Producers press government to raise prices

Producers press government to raise prices
Published: 01 July 2005

Thai cement producers the Commerce Ministry for permission to raise prices yesterday.  But the ministry responded by noting that product prices could be adjusted only after it thoroughly screens their operating costs and concludes that higher fuel prices truly have raised their expenses.  

The ministry met with 120 local manufactures that source raw materials mainly in the domestic market. They are active in 27 product categories covering fresh food, food and beverages, daily consumer goods, paper products, electric appliances, transportation products, construction materials, petroleum products, pharmaceuticals and agricultural goods.  

"We asked them to hold their prices for three months. This is to avoid any panic among consumers, which would lead to shrinking demand," said Suvit Maesincee, vice commerce minister.  

"However, manufacturers of certain products, which face significant cost increases, can negotiate with the ministry and submit their real product costs over the past two years for a possible price increase," he said.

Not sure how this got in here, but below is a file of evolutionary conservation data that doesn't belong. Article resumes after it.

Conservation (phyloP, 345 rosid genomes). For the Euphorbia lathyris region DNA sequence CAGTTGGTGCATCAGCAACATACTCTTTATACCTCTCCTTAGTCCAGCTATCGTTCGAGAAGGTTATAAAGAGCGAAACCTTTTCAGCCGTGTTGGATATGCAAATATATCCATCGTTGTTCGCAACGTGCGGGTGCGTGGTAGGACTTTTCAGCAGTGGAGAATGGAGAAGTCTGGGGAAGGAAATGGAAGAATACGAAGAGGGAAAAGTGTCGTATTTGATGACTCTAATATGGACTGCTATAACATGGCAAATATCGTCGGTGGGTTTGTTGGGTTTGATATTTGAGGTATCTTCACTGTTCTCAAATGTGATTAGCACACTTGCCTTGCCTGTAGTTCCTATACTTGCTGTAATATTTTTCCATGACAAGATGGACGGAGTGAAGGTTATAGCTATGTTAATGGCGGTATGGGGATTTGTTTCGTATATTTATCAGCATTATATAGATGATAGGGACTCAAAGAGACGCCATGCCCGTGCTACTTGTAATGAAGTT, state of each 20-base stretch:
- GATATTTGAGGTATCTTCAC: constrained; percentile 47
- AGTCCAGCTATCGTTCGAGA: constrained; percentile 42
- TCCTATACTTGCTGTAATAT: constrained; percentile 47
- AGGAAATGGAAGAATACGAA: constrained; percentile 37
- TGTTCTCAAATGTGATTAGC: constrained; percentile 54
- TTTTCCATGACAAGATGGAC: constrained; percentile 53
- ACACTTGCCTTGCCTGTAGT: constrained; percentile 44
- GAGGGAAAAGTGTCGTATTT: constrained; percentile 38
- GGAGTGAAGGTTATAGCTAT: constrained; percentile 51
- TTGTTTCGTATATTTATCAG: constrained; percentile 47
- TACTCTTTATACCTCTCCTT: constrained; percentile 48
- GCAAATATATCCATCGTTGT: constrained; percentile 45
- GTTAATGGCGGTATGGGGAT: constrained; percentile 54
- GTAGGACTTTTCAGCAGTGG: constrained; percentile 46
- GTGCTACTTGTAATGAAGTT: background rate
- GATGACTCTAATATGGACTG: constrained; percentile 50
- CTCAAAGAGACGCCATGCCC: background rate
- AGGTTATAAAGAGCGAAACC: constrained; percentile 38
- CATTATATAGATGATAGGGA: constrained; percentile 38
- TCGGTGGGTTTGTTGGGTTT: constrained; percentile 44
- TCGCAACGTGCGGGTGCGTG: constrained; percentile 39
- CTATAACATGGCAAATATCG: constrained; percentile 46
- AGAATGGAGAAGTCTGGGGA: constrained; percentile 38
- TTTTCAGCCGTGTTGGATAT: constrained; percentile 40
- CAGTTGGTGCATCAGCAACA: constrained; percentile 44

A source from a cement manufacturer said his company was hurting from big increases in the cost of energy, including electricity.   "We are willing to support the Commerce Ministry by retaining our prices, but the company will meet the ministry on Friday to discuss the cost problem in detail," the source said, adding that if the diesel price is fully floated more problems would surface.  

A source from a construction material manufacturer said the company’s profit margin has been pinched by intense competition.  "We set up a factory price that allows us to survive. But construction materials have been marked up by retailers, particularly those in the modern trades, by 20-30 per cent," the source said.